Lamont’s Victory Signals the End of Triangulation?

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MoveOn’s Eli Pariser is in a mood to exult.

[Ned] Lamont’s victory…marks the beginning of the end for an old favorite of Washington insiders: the tactics of triangulation. Originally employed as a survival strategy by a Democratic president in the wake of 1994’s Republican revolution, the policy of seizing the political middle ground no longer makes sense in an era when any attempt at bipartisanship is understood as a sign of Democratic weakness and exploited accordingly.

Had triangulation worked, we’d be in a different moment. But for six long years, it hasn’t. Even Sen. Hillary Clinton has seen the writing on the wall in recent weeks, criticizing the Bush team’s Iraq fiasco by publicly confronting Donald Rumsfeld, calling on him to resign and demanding that troop withdrawals from Iraq begin soon.

With triangulation passing, a new era of bolder, principle-driven politics can begin. Lamont’s success should be the opening salvo in a 90-day campaign to establish the clear-cut differences between Democrats and Republicans. Most independent voters, like Democrats, want change, but many of them aren’t sure yet whether Democratic candidates are capable of giving it to them. Now’s the chance to seize that mantle. …

If the Democratic Party can emulate Lamont’s principled progressivism, a durable national electoral majority and a government that embraces real people’s concerns awaits. Americans want change as badly as they did in 1994. They want an end to the U.S. military occupation of Iraq. They want a shift in national priorities that makes government their ally in dealing with soaring energy prices and increasingly inadequate and unaffordable health insurance. And, yes, they want their officeholders and candidates to hold the president accountable for his failures.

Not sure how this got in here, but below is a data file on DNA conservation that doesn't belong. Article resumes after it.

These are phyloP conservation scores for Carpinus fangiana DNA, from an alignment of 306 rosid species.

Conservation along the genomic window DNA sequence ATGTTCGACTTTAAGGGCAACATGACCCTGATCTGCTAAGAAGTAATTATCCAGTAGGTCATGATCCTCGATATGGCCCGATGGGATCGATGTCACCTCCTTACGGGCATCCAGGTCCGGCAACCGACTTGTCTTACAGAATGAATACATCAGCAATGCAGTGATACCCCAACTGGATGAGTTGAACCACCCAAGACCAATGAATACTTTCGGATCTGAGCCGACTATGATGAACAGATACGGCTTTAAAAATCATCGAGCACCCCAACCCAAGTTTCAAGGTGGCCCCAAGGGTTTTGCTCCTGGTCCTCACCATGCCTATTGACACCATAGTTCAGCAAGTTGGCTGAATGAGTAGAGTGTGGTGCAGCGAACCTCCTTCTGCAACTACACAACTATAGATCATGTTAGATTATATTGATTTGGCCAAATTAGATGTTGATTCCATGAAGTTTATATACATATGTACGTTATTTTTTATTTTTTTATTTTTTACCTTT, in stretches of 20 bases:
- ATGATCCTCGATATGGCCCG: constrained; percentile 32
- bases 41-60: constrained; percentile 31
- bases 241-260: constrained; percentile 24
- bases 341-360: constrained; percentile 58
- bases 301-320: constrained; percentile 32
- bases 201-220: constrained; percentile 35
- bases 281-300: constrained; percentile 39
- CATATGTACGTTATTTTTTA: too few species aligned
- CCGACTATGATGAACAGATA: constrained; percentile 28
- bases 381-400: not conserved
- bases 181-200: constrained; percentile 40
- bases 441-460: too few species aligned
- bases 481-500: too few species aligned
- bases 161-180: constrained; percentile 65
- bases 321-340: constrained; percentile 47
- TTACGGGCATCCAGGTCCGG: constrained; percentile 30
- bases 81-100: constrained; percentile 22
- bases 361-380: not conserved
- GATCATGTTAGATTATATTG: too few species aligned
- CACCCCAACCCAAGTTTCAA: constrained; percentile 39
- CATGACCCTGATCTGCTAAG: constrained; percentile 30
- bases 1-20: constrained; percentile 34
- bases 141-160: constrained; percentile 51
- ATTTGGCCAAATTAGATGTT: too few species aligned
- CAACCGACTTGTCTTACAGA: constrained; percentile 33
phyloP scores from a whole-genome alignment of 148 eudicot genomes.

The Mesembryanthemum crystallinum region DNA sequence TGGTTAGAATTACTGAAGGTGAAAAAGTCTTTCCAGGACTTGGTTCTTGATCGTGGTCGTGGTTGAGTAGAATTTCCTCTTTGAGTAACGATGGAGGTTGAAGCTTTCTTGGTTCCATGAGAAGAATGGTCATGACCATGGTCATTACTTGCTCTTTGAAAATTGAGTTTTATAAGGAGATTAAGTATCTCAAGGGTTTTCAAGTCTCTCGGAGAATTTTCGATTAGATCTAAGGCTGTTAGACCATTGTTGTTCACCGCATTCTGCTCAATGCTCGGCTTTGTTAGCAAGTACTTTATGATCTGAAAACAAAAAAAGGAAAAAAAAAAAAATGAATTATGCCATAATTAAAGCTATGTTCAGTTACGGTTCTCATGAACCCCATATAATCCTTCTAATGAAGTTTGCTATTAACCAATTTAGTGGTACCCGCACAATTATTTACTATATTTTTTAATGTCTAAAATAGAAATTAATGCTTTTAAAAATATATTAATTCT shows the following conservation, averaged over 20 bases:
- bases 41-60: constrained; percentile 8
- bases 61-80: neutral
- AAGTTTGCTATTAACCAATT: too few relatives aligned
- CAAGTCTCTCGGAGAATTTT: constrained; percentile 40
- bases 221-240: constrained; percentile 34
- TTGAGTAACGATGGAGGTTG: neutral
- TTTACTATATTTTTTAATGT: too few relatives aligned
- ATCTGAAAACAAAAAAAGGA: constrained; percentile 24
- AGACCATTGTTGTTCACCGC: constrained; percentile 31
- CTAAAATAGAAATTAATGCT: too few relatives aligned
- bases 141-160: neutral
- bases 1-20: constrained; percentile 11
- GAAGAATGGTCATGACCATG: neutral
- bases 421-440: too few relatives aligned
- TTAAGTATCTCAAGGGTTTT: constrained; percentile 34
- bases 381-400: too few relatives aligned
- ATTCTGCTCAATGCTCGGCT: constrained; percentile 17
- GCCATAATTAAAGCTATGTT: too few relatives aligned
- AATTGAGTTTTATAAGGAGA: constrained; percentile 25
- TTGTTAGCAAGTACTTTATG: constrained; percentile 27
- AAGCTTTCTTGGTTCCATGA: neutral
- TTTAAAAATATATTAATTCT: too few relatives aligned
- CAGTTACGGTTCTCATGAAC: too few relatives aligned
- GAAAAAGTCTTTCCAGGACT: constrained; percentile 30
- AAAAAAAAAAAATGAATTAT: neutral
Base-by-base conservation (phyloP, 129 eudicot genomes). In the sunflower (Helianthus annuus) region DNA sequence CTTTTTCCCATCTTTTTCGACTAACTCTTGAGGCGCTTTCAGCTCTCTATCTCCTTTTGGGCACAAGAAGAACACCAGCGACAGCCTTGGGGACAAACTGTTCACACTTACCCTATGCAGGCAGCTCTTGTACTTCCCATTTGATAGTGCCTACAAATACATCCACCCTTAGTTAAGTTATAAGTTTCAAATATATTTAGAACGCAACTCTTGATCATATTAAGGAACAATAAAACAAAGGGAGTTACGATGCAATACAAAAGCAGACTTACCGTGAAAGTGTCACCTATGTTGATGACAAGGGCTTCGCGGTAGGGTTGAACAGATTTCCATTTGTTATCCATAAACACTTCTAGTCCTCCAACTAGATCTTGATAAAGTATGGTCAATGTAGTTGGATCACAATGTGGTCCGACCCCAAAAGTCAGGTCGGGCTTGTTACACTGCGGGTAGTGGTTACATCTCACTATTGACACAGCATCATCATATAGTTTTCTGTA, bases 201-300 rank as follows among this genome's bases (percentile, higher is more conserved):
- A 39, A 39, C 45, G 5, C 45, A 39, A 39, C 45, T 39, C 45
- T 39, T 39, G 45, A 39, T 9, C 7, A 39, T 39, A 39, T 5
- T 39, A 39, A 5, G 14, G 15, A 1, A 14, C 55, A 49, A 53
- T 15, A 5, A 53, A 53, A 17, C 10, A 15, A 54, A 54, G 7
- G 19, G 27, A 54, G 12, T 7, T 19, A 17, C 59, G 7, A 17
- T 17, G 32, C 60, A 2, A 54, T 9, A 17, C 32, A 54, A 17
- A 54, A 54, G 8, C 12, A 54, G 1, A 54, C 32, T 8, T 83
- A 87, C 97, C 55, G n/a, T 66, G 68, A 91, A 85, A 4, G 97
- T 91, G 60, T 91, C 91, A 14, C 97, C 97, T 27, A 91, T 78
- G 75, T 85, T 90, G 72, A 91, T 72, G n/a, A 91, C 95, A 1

Well, it’s a bit of a leap from Lieberman’s primary defeat to “a durable electoral majority and a government that embraces real people’s concerns” (and the evidence for Hillary’s conversion has to go beyond her kicking Rummy when he’s already down, by which she risks nothing, and demanding troop withdrawals, which polls now show to be a mainstream position). But there’s no doubt the nation wants change.

HERE ARE THE FACTS:

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As we wrote over the summer, traffic has been down at Mother Jones and a lot of sites with many people thinking news is less important now that Donald Trump is no longer president. But if you're reading this, you're not one of those people, and we're hoping we can rally support from folks like you who really get why our reporting matters right now. And that's how it's always worked: For 45 years now, a relatively small group of readers (compared to everyone we reach) who pitch in from time to time has allowed Mother Jones to do the type of journalism the moment demands and keep it free for everyone else.

Please pitch in with a donation during our fall fundraising drive if you can. We can't afford to come up short, and there's still a long way to go by November 5.

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